Psychologist Elliot Jaques coined the term “midlife crisis” in a 1965 article, referring to a time when adults reckon with their mortality and their sense of a dwindling number of remaining years of productive life.
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However most people do not develop the classic ‘midlife crisis’. Some individuals do develop conditions such as depression and anxiety. Women experiencing menopause may be particularly vulnerable to distress.
However, I think it’s more adaptive to use midlife as a period of stocktaking, rather than give in to the doom and gloom, and set your focus on solutions rather than problems
A Time of Transition
Midlife is the central period of a person's life, spanning from approximately age 40 to age 60. It is a time of transition. We can all struggle with times of transitions, such as bereavements, unemployment, illness etc. Many people come to feel discontented and restless as they struggle with ageing, mortality, and holding onto a sense of purpose.
Indeed, other challenges occur during this transition period in life — empty affairs, financial concerns, a clearer sense of mortality, and a growing unhappiness with the daily grind. For some the temptation of ‘far away fields’ or the ‘red sport car’ distractions can look very persuasive.
At this point in life, you tally your failures and disappointments with an over-negative focus.
People can often struggle with their life purpose during midlife, citing multiple reasons.
They tell themselves:
• “I’m too old to try something new.”
• “I can’t quit my job and find another one I would enjoy more because I need to put a roof over my family’s head and food on the table.”
• “I don’t have the energy.”
• “My husband/wife would freak out if I actually followed my passion and made a change.”
• “What would people think of me?”
• “I don’t even have a clue how to change or what I would change into!”
Shake it up — Take a Plunge
Imagine a river on your left-hand side and one on the right. The one on the left is full of trouble ad strife. The river on the right is full of promise and hope.
Take the plunge and re-find your life purpose. Reject midlife negative thinking that can become a self-fulfilling prophecy.
Remember that midlife is more of an issue in some cultures than in others, particularly in western societies where we hold on to youth more tightly. I like the practice in Eastern cultures where age and wisdom are respected and revered.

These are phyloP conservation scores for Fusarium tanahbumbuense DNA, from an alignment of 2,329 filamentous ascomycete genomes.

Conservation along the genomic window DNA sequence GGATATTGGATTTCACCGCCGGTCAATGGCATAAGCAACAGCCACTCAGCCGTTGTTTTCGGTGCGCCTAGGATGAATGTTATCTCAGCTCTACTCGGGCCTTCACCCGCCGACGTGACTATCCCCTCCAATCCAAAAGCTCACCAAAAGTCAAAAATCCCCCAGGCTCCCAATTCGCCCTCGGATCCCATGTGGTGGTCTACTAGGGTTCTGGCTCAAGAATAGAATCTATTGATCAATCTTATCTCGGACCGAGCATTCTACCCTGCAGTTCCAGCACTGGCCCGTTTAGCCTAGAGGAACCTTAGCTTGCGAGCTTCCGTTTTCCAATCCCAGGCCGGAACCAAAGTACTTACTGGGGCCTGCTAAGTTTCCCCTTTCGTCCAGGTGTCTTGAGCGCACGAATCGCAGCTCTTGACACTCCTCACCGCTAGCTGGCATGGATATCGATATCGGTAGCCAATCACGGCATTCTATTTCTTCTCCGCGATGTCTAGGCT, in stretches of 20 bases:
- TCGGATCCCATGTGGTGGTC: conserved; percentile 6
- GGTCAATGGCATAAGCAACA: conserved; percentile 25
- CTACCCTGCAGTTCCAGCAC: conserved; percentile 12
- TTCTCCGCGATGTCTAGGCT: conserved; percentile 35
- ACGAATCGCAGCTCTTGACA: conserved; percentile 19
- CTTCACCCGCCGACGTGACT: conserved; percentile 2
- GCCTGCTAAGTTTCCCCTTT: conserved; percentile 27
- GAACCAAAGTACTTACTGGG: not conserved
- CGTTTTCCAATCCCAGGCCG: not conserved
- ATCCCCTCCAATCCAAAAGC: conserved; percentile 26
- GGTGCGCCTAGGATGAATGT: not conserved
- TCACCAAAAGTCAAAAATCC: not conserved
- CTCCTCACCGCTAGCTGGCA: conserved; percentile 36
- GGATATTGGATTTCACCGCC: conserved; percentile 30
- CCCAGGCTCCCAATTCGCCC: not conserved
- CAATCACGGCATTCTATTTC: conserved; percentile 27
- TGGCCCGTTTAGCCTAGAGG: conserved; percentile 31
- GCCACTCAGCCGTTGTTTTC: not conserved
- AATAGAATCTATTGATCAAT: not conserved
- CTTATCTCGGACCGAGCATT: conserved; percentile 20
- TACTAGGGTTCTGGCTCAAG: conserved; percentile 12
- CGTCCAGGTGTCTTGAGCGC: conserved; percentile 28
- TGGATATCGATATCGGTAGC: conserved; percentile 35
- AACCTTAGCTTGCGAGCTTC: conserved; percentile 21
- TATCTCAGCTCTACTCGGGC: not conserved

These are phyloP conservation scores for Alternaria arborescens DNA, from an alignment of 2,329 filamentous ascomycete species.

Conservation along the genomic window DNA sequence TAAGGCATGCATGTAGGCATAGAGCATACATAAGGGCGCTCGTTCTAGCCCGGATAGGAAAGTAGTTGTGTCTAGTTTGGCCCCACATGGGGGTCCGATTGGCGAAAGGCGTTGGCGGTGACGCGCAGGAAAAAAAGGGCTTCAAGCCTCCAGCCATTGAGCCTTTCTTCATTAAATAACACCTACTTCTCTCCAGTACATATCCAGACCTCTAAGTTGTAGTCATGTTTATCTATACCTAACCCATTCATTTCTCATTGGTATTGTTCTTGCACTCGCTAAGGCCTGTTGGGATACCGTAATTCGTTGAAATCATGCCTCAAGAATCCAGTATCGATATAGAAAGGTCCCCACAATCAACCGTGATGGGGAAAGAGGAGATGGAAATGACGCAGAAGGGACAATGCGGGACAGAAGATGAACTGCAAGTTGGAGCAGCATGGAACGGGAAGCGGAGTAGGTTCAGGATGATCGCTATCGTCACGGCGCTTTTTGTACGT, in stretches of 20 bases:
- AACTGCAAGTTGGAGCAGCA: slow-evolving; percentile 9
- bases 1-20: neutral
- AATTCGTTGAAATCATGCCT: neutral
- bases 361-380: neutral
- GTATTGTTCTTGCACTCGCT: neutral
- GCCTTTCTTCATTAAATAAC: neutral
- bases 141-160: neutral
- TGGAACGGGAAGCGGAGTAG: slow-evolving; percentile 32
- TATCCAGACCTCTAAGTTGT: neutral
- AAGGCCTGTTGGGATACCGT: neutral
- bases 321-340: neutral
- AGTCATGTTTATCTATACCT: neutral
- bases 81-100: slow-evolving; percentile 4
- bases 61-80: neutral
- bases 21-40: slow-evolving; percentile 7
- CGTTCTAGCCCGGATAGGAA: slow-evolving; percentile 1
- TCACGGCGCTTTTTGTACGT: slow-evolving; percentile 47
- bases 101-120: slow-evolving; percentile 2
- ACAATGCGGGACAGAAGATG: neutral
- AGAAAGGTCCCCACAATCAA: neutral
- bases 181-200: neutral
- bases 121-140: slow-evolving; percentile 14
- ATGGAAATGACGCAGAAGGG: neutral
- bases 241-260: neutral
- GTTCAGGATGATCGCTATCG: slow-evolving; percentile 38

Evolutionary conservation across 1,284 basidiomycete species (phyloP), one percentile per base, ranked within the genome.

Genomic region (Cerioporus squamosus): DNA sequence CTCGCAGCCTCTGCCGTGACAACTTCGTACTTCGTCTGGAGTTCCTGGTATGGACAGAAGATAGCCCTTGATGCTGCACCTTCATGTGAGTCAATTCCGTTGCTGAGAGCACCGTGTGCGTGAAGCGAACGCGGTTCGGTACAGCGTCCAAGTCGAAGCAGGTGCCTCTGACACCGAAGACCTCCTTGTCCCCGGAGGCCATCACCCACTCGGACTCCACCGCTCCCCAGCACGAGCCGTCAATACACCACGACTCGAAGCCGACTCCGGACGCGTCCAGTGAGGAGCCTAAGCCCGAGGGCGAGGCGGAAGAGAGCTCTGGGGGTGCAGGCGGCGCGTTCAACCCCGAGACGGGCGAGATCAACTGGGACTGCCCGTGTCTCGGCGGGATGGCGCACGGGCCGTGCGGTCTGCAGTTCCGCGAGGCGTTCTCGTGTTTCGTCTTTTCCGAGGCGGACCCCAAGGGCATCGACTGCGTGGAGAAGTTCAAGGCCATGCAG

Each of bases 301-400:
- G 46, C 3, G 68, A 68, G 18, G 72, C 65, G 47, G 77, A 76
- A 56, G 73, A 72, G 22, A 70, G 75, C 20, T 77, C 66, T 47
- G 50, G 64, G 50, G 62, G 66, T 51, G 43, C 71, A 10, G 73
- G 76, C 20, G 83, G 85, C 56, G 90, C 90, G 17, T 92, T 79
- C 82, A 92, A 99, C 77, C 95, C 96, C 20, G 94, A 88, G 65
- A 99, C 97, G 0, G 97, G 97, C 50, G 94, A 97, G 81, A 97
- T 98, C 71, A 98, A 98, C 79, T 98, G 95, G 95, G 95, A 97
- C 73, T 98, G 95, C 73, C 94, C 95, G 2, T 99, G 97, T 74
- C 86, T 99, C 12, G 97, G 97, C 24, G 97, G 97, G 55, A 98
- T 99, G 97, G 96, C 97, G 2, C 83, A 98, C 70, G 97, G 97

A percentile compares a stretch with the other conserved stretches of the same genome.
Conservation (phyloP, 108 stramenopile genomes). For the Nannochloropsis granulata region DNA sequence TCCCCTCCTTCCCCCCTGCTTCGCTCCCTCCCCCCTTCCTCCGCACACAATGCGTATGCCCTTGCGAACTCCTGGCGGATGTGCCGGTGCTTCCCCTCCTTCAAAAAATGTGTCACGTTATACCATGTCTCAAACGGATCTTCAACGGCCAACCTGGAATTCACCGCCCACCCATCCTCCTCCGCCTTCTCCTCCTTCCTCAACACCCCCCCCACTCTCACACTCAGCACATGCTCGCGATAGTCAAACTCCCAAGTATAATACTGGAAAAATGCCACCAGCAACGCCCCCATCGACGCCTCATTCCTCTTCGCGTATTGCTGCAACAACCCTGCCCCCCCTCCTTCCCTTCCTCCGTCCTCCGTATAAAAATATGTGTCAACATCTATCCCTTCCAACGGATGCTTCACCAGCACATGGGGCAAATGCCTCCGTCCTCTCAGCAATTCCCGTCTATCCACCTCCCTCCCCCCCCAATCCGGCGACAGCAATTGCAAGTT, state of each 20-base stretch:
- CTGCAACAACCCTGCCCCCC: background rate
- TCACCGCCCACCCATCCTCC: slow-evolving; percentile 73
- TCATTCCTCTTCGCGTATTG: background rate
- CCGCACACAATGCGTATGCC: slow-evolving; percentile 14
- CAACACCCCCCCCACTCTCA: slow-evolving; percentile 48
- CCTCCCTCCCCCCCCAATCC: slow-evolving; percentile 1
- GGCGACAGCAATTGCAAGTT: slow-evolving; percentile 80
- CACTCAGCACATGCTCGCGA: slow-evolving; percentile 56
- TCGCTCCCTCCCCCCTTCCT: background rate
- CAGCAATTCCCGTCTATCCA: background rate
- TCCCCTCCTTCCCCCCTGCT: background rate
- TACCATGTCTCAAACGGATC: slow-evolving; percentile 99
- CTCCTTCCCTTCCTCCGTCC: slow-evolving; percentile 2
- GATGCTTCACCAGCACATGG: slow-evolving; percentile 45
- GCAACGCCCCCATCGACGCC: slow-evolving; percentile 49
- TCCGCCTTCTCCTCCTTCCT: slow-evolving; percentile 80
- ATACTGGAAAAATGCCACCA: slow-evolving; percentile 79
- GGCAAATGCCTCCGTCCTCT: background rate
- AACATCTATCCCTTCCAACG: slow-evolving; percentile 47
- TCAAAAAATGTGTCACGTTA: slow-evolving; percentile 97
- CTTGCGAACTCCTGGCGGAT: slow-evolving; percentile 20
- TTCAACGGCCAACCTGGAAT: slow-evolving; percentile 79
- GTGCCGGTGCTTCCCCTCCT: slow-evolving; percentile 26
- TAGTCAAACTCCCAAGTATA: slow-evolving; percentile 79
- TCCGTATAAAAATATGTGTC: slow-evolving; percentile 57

Some Powerful Questions to ask yourself
• Are you where you want to be?
• Have you accomplished all you thought you would by now?
• Could your relationships be deeper, more rewarding, and more meaningful?
• Are you having / enjoying your playtime?
top tips to help you find your life passion and true purpose
1. Explore the things you love to do
We are all born with a deep and meaningful purpose that we have to discover. Your purpose is not something you need to make up; it’s already there. You may ask yourself, “What is my purpose in life?”
You can begin to discover your passion or your purpose by exploring two things: What do you love to do? What comes easily to you?
Work is required, but suffering is not. If you are struggling and suffering, you are probably not living on purpose.
2. Decide where you want to go
Decide where you want to go by clarifying your vision, then lock in your destination through goal development, positive affirmations, and visualisation, and then start taking the actions that will move you in the right direction.
3. Focus on your life purpose
Think about your life and the legacy you want to leave behind. How are your relationships going? How is your health? And so on…
Once you are clear about what you want and if keep your mind constantly focused on it, the ‘how’ will keep showing up — sometimes just when you need it and not a moment earlier.
4. The Passion Test
Developed by Chris and Janet Attwood The Passion Test is a simple, yet elegant, process. You start by filling in the blanks 15 times for the following statement: “When my life is ideal, I am ___.” The word(s) you choose to fill in the blank must be a verb.
Statements may look like this:
• My life is ideal I am energised
• My life is ideal when I’m helping people with their vision.
• My life is ideal when I’m in touch with nature
• My life is ideal when my family life is in harmony
Once you’ve created 15 statements, you identify the top five choices. To do this, you compare statements #1 and #2 to identify which is most important. Take the winner of that comparison and decide whether it’s more or less important than statement #3.
Then take the winner of that comparison, and decide whether it’s more or less important than statement #4, and so on until you’ve identified the passion that is most meaningful to you.
Repeat the process with the remaining 14 statements to identify your second choice. Then repeat the process until you’ve pinpointed your top 5 passions in life. Next, create markers for each of your top five passions, so that you can look at your life and easily tell whether you are living that passion. It’s tough work, but once you know what your passions are and how your life will look when you are really living it, you can create action plans to turn your dreams into reality.
Dr Eddie Murphy runs a psychological and counselling service in Portarlington, Co Laois. If you are organising a speaker or training for school, community, voluntary, sporting or work groups, call Dr Eddie on 087 1302899 or go to www.facebook.com/ dr.eddie.murphy.psychologist